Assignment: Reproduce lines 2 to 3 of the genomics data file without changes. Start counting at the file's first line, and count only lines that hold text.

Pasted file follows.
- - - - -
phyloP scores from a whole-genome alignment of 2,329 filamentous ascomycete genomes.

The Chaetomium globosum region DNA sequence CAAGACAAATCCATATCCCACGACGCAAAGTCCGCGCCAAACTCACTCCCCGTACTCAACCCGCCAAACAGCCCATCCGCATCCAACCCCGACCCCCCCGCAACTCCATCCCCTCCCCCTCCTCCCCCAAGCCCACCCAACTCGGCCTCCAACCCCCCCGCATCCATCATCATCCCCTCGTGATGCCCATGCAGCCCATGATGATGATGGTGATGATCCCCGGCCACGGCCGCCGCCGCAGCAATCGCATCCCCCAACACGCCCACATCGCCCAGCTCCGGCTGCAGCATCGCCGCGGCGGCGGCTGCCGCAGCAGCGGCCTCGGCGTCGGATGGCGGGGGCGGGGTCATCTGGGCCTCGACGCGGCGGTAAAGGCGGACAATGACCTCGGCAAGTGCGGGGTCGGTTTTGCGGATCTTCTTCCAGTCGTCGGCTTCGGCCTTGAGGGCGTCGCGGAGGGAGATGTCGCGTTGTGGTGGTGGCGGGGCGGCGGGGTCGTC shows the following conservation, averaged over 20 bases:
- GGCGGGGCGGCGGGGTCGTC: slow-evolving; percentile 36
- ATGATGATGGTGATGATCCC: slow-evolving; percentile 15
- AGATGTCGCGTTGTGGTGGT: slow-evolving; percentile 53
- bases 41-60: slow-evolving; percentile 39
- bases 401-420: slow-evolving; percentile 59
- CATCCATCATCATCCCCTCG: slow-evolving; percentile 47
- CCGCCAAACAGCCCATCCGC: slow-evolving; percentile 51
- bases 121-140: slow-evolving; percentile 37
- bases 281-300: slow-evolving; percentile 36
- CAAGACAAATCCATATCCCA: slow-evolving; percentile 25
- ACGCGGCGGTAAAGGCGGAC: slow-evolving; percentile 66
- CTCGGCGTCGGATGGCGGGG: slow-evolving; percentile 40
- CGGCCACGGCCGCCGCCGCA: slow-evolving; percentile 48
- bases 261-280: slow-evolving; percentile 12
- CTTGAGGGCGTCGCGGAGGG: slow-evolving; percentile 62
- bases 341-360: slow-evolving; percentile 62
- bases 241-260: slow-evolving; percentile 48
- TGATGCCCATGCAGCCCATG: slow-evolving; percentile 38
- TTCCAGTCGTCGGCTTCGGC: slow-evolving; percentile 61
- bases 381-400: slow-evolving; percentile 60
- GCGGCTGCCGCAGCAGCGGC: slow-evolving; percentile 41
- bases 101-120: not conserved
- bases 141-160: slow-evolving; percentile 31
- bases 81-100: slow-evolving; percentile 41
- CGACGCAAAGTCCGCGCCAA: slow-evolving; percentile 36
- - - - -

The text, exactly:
The Chaetomium globosum region DNA sequence CAAGACAAATCCATATCCCACGACGCAAAGTCCGCGCCAAACTCACTCCCCGTACTCAACCCGCCAAACAGCCCATCCGCATCCAACCCCGACCCCCCCGCAACTCCATCCCCTCCCCCTCCTCCCCCAAGCCCACCCAACTCGGCCTCCAACCCCCCCGCATCCATCATCATCCCCTCGTGATGCCCATGCAGCCCATGATGATGATGGTGATGATCCCCGGCCACGGCCGCCGCCGCAGCAATCGCATCCCCCAACACGCCCACATCGCCCAGCTCCGGCTGCAGCATCGCCGCGGCGGCGGCTGCCGCAGCAGCGGCCTCGGCGTCGGATGGCGGGGGCGGGGTCATCTGGGCCTCGACGCGGCGGTAAAGGCGGACAATGACCTCGGCAAGTGCGGGGTCGGTTTTGCGGATCTTCTTCCAGTCGTCGGCTTCGGCCTTGAGGGCGTCGCGGAGGGAGATGTCGCGTTGTGGTGGTGGCGGGGCGGCGGGGTCGTC shows the following conservation, averaged over 20 bases:
- GGCGGGGCGGCGGGGTCGTC: slow-evolving; percentile 36